One of the great benefits of a successful bankruptcy filing is the discharge a debtor receives. This discharge makes the debt uncollectable forever by the creditor, putting in place a “discharge injunction” that prohibits any personal collection efforts. Most creditors are wise enough to avoid activities that could be perceived as efforts to collect a discharged debt. But not all.
Sometimes, creditors behave like cowboys, and not only do they push the envelope of the debt collection law, they often exceed the bounds and move straight on to violating the discharge order granted under the Bankruptcy Act. And few things annoy a federal bankruptcy judge more than someone flouting explicit orders of their court.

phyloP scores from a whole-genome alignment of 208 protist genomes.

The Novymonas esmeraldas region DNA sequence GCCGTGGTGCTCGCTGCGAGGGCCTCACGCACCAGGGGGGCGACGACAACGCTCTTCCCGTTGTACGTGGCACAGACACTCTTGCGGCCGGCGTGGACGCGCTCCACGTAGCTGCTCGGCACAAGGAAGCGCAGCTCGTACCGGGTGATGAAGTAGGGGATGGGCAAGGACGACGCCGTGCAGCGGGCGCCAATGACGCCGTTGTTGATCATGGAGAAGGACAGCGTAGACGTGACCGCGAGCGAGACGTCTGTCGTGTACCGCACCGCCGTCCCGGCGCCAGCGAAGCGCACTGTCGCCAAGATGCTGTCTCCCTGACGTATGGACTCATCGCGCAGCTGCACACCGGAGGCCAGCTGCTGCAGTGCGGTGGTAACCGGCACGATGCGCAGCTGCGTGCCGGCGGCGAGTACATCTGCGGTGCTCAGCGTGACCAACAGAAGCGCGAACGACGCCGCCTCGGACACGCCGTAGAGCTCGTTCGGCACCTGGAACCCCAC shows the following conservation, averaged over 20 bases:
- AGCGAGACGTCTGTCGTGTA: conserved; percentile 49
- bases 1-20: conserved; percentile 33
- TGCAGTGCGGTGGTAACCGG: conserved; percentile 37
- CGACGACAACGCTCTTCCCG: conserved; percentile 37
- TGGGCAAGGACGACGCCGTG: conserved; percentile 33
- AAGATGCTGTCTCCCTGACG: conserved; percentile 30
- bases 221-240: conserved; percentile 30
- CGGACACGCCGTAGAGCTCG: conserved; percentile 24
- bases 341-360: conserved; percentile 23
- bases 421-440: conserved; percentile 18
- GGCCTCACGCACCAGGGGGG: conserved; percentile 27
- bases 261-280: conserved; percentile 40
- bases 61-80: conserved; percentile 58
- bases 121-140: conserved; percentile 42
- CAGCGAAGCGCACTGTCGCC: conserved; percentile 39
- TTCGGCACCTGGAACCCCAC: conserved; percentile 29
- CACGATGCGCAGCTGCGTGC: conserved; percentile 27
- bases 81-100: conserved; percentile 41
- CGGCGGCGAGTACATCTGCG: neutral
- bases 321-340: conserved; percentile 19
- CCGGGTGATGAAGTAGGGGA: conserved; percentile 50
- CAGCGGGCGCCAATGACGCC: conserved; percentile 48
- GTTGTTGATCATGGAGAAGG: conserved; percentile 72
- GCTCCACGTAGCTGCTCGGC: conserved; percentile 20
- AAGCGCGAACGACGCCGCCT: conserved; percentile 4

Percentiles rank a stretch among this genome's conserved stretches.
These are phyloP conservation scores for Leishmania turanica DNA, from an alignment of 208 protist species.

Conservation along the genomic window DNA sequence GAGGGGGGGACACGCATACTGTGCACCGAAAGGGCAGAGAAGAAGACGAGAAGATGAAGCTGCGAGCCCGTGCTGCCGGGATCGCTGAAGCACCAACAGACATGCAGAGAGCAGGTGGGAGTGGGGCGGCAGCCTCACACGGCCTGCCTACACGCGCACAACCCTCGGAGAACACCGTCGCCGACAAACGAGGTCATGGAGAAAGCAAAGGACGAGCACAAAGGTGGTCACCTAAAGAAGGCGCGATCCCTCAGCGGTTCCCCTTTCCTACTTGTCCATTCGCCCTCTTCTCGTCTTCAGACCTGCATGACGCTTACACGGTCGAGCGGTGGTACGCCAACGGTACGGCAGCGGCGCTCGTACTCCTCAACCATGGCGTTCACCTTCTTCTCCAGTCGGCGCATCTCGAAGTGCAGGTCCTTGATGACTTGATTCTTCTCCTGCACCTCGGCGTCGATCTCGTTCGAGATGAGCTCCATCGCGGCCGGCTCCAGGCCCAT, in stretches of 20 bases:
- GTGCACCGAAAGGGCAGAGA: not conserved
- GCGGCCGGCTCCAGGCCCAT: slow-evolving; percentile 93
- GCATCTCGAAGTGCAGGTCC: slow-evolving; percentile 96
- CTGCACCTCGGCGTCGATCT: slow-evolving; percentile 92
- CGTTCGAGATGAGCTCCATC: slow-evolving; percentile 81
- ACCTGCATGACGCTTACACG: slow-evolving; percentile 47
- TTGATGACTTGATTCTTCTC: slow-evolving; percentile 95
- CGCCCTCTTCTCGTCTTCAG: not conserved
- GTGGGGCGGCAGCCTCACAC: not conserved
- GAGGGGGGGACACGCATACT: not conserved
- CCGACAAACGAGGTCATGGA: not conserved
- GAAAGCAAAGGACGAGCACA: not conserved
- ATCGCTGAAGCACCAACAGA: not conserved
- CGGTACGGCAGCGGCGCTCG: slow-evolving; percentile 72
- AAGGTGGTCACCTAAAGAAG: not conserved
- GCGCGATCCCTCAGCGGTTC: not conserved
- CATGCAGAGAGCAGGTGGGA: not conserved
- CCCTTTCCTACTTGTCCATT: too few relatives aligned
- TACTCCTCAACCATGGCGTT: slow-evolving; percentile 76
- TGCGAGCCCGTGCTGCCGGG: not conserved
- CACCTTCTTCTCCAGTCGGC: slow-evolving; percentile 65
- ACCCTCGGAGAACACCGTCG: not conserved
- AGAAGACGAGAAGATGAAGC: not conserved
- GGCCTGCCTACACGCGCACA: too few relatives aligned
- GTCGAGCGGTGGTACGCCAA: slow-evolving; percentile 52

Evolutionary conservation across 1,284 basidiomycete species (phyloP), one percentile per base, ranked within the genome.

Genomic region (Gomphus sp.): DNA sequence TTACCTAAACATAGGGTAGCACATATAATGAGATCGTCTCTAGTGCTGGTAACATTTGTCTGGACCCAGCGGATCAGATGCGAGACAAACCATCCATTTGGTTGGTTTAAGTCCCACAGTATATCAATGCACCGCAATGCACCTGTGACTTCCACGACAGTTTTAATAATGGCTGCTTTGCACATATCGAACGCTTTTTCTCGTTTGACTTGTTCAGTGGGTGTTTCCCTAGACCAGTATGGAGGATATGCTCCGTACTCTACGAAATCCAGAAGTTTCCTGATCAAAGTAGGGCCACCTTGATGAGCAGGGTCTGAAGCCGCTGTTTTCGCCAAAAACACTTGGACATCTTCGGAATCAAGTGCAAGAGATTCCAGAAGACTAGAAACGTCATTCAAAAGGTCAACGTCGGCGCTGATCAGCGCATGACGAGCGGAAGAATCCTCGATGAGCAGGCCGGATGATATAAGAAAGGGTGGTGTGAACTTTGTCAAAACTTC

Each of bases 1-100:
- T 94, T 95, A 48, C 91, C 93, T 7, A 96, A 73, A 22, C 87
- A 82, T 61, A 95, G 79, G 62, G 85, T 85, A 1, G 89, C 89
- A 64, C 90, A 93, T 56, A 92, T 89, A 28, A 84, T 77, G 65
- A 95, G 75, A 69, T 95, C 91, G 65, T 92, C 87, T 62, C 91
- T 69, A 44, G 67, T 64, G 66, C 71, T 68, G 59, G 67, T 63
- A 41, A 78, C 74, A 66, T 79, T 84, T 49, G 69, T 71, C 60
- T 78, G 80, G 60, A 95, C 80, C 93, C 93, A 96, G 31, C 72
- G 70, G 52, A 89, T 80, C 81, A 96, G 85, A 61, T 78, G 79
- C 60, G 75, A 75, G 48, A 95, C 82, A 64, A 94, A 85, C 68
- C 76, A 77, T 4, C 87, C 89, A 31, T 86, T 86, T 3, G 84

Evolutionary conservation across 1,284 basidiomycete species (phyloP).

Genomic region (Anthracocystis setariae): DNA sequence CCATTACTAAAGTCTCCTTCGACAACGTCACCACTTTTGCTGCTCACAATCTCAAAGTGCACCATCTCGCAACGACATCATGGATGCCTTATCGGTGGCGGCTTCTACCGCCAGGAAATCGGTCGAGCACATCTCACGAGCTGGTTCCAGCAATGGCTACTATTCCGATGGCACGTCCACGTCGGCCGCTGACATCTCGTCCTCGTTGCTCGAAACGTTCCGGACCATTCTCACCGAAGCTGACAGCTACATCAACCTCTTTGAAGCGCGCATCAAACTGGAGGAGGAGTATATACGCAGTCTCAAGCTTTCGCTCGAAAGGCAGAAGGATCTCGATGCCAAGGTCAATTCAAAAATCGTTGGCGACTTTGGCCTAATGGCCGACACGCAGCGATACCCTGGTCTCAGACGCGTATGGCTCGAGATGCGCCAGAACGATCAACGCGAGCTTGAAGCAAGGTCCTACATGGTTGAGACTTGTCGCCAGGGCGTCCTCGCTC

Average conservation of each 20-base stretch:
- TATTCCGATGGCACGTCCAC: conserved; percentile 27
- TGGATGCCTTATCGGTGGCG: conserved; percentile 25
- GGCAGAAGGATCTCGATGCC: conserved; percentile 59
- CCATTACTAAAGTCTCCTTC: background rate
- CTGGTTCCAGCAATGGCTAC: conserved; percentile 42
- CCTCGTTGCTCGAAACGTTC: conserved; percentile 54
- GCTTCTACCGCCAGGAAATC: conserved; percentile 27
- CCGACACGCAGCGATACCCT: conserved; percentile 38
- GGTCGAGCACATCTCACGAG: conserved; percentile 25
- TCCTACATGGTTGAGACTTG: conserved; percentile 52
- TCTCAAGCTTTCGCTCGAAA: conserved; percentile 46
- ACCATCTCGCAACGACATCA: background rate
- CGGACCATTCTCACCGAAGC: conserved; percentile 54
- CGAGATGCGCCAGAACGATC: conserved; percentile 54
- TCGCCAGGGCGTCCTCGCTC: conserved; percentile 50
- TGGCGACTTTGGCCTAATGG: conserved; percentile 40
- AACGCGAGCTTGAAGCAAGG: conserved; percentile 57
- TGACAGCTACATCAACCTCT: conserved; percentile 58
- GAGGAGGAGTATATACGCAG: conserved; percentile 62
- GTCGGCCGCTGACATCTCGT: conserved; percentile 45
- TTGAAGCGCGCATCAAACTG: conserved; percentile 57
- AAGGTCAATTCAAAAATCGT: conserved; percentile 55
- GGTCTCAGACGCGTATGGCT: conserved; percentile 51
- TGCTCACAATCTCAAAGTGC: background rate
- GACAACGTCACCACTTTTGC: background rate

Some creditors recently did just that. A couple had filed a chapter 7 bankruptcy and received their discharge in 2009. Their bankruptcy estate included two properties, one of which had a mortgage, and one without. The debtor abandoned the mortgaged building and was able to repurchase from the bankruptcy trustee the non-mortgaged building.
In 2016, the creditors filed a foreclosure action. They identified the property as being “Lot 39.1,” but there was one slight problem with that filing. These creditors had never had any legal interest in a building on Lot 39.1. The mortgage had been on the building located on Lot 39.2, so even absent a bankruptcy discharge, they had no legal right to bring any action against that property.
But proceed they did, convincing the state court that the foreclosure action did not violate the bankruptcy discharge and contacting the debtors more than 100 times, threatening that they could lose their home. Next time we will look at the ordeal the debtors endured at the hands of these creditors and of the significant sanctions the court applied to the numerous discharge violations.